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Gibson SG Bass VS. Gibson Thunderbird

Discussion in 'Basses [BG]' started by Basstreble, Feb 4, 2013.

  1. Basstreble

    Basstreble

    Dec 28, 2012
    Hey guys! I'm looking to buy a new bass. I've been trying to decide between the SG Bass and Thunderbird bass. I like them both but it's hard for me to decide. I play anything from Rock, Funk, Indie, Alt, worship, and jazz. I'm not too tall and my fingers are a bit short but it doesn't affect me too much. Please give me your opinion on which one you like more, or if you don't like either of them. Thank you!
     
  2. smcd

    smcd

    Jun 28, 2009
    Boston, MA
    Kind of an apples and oranges thing going on with those 2 basses. Different pickups and scale lengths, wildly different sounds. Neither of those basses are well suited for funk or jazz, IMO.
     
  3. lolmont

    lolmont

    Jan 2, 2013
    Brooklyn, NY
    SG bass I think is good for Rock and Indie and for sure classic rock like 60s stuff.
     
  4. BawanaRik

    BawanaRik Supporting Member

    Mar 6, 2012
    New Jersey
    The t Bird is a long bass. It does have a unique growl. From the 4 Seasons to the Runaways and beyond.
     
  5. IronLung1986

    IronLung1986

    May 19, 2010
    Seattle, WA
    i think the thunderbird is a better all-purpose choice. they both have the neckdive issue so thankfully that's out of the discussion. the SG bass is really cool and i've always wanted one but i do feel like the t-bird is going to give you a more useful sound for modern and old-school styles.
     
  6. Teacher

    Teacher

    May 3, 2012
    Love the SG neck but hate the overall feel. However, it's been so long since I shouldered a Thunderbird (reverse) that I don't remember. So why am I even posting? Dunno.
     
  7. I know the T-Bird has it, but are you really sure the SG RI has neck dive? Not all Gibsons have that. My Gibson EB-0 doesn't have it at all. I'd actually like to know this info because I was thinking seriously of getting an SG RI.
     
  8. DrSpunkwater

    DrSpunkwater

    Sep 17, 2012
    The SG has neck dive, but not much. If you're looking to play a wide range of genres, and you're really committed to getting a Gibson bass, I'd probably go with a Thunderbird.
     
  9. rockscott

    rockscott

    Aug 28, 2010
    massachusetts
    Both are nice basses, i do think the Thunderbird is more versatile! The epiphone pro 4 is active, this expands the tonel range substantially over passive birds.
     
  10. Webtroll

    Webtroll Rolling for initiative Supporting Member

    Apr 23, 2006
    Austin, TX
    I love the SG shape but I find the tone to be generally woolly and the short scale tends to throw me off.
     
  11. cfsporn

    cfsporn

    Aug 20, 2011
    New York City
    I'd vote for the Thunderbird. I have played both, and found the Thunderbird to be slightly less undefined and muddy than any EBO/3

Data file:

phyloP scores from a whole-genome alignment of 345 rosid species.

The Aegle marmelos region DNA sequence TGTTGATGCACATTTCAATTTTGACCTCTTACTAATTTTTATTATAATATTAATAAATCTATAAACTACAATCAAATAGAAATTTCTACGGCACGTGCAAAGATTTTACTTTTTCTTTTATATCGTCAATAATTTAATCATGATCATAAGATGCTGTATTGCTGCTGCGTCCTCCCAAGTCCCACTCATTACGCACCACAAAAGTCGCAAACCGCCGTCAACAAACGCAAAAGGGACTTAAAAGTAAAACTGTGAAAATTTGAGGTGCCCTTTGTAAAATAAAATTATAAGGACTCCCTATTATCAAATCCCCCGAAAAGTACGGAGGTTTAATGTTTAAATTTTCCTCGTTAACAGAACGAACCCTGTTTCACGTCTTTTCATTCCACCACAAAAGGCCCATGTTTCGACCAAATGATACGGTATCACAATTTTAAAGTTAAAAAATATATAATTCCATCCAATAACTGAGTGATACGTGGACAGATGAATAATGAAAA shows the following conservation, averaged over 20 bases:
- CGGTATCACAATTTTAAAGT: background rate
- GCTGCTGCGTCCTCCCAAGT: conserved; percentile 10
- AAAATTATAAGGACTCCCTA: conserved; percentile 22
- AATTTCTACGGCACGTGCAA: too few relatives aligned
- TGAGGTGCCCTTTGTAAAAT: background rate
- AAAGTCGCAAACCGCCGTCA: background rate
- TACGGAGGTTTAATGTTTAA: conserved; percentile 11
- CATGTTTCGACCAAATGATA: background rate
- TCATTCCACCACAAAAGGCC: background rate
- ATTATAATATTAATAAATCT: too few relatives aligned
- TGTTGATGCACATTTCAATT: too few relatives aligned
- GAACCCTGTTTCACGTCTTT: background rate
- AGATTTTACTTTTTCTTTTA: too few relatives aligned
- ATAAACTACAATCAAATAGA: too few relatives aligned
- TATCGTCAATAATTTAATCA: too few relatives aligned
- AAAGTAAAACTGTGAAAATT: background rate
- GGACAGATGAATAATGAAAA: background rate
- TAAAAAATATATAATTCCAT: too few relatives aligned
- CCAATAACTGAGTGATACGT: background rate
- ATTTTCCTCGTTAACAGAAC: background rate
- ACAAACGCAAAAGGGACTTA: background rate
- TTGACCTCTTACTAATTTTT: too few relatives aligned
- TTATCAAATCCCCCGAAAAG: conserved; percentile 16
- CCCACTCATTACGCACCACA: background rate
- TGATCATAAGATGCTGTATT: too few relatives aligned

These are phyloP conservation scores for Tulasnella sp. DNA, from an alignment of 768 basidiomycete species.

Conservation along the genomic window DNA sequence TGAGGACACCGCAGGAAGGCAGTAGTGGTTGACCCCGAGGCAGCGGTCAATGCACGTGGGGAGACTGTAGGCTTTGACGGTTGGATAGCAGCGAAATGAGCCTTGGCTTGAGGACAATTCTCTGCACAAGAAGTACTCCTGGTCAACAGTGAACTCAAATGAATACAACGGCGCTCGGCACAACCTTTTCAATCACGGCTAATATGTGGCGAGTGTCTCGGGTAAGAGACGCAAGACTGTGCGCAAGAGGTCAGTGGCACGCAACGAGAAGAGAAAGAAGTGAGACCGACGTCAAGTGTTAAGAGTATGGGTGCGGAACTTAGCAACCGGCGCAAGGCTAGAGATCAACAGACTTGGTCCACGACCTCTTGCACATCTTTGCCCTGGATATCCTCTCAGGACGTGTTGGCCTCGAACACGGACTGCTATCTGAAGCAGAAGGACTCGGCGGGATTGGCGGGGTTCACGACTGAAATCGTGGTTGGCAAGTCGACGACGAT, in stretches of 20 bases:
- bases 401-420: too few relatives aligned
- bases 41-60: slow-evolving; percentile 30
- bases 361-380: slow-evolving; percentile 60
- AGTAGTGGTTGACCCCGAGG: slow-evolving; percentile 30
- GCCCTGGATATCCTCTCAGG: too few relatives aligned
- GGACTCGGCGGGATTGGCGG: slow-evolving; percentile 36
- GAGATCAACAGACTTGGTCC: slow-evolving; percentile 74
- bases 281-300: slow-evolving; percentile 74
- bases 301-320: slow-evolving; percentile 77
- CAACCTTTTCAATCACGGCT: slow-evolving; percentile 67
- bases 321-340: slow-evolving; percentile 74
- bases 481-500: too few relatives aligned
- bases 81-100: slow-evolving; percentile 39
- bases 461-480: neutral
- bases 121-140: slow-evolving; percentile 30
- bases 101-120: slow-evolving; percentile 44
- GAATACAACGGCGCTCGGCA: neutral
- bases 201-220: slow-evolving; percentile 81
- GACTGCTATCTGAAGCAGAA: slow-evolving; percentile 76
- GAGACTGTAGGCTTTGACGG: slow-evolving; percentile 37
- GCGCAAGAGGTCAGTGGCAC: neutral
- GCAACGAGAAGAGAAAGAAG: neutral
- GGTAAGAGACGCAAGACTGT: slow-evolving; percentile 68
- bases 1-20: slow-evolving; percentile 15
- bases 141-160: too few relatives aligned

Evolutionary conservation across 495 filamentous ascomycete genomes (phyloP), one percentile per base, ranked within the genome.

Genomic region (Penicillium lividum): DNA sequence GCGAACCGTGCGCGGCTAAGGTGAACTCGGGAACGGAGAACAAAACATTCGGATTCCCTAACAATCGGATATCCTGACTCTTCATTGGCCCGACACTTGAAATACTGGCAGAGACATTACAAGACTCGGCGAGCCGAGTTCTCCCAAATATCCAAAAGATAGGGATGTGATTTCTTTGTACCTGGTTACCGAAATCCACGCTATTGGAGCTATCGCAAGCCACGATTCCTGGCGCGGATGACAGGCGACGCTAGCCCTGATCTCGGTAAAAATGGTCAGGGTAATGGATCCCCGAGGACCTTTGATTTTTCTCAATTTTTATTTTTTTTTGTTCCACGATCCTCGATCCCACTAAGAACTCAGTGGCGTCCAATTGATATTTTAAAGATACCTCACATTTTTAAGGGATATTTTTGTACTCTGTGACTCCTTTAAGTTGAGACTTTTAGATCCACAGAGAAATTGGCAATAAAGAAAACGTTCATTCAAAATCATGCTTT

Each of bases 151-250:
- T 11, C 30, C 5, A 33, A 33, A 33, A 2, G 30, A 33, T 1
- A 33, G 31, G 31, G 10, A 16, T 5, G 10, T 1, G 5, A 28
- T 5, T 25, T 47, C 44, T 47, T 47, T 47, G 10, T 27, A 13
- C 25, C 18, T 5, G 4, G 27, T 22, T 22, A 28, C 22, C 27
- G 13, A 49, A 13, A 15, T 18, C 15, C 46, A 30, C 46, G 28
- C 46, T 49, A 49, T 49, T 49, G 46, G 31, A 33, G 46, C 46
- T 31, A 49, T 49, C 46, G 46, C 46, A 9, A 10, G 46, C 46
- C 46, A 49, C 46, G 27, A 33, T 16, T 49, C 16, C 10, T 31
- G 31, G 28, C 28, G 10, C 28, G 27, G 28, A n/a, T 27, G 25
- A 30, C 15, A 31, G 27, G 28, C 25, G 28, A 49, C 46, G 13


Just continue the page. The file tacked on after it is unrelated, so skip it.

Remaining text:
12. thisSNsucks

    thisSNsucks Supporting Member

    Dec 19, 2004
    Yonkers, NY
    I vote Thunderbird, but they are long basses!
     
  13. bluewine

    bluewine Banned

    Sep 4, 2008
    WI
    You want to stand out and with instant stage presence? Go with a Gibson Tbird.

    blue
     
  14. That's my SGRI in my av.
    I get fond looks from the moment I open the case. Point being, I think either bass will elicit the desired response ;)

    I use mine on everything from rock to ambient, psychedelic blues & pop. Last time we recorded, I used it in a blind taste test vs. a vintage P bass. Everyone preferred the SG.

    Slap some tapewounds on & you're good to go!
     
  15. The SG, neck-dive, does it?

    [​IMG]

    As you can see, I've relocated the strap lock from the back to the top horn - this seems to solve the problem.

    I owned an SG since before Christmas. It is like an pair of old comfortable slippers. At first the tonal range can appear limited, but I use a BOSS GEB-7 to shape the tone before the signal goes to the DI, this results in a huge range if tones, mainly by boosting at 4khz and cutting at 500hz.

    The SG is also the best bass that I've played with a pick. It retains its thundering lows but starts to growl in the mids - wonderful tone.

    The only downside to my mind, is if you are playing finger-style very close to the neck - things can get very cramped indeed.
     
  16. KPJ

    KPJ Supporting Member

    Oct 2, 2001
    Methuen, MA USA
    I have an Epiphone EB-3, which is different than the SG but close enough, and I must say that the difference in tone between pick-style and finger style is amazing. Much fuller with the pick. Tone change without touching a knob.
     
  17. Absolutely. Whereas with my P, J or Ray the tone hollows out with a pick (well with the Ray I boost the bass and cut treble) with the SG the tone looses none of its thickness and really thumps.
     
  18. mtdmind

    mtdmind

    Apr 17, 2012
    are they 34" scale basses?
     
  19. Yes.
     
  20. DrSpunkwater

    DrSpunkwater

    Sep 17, 2012
    Nice solution. I thought about doing the same thing. Does the strap button stay nice and tight in the horn like that?
     



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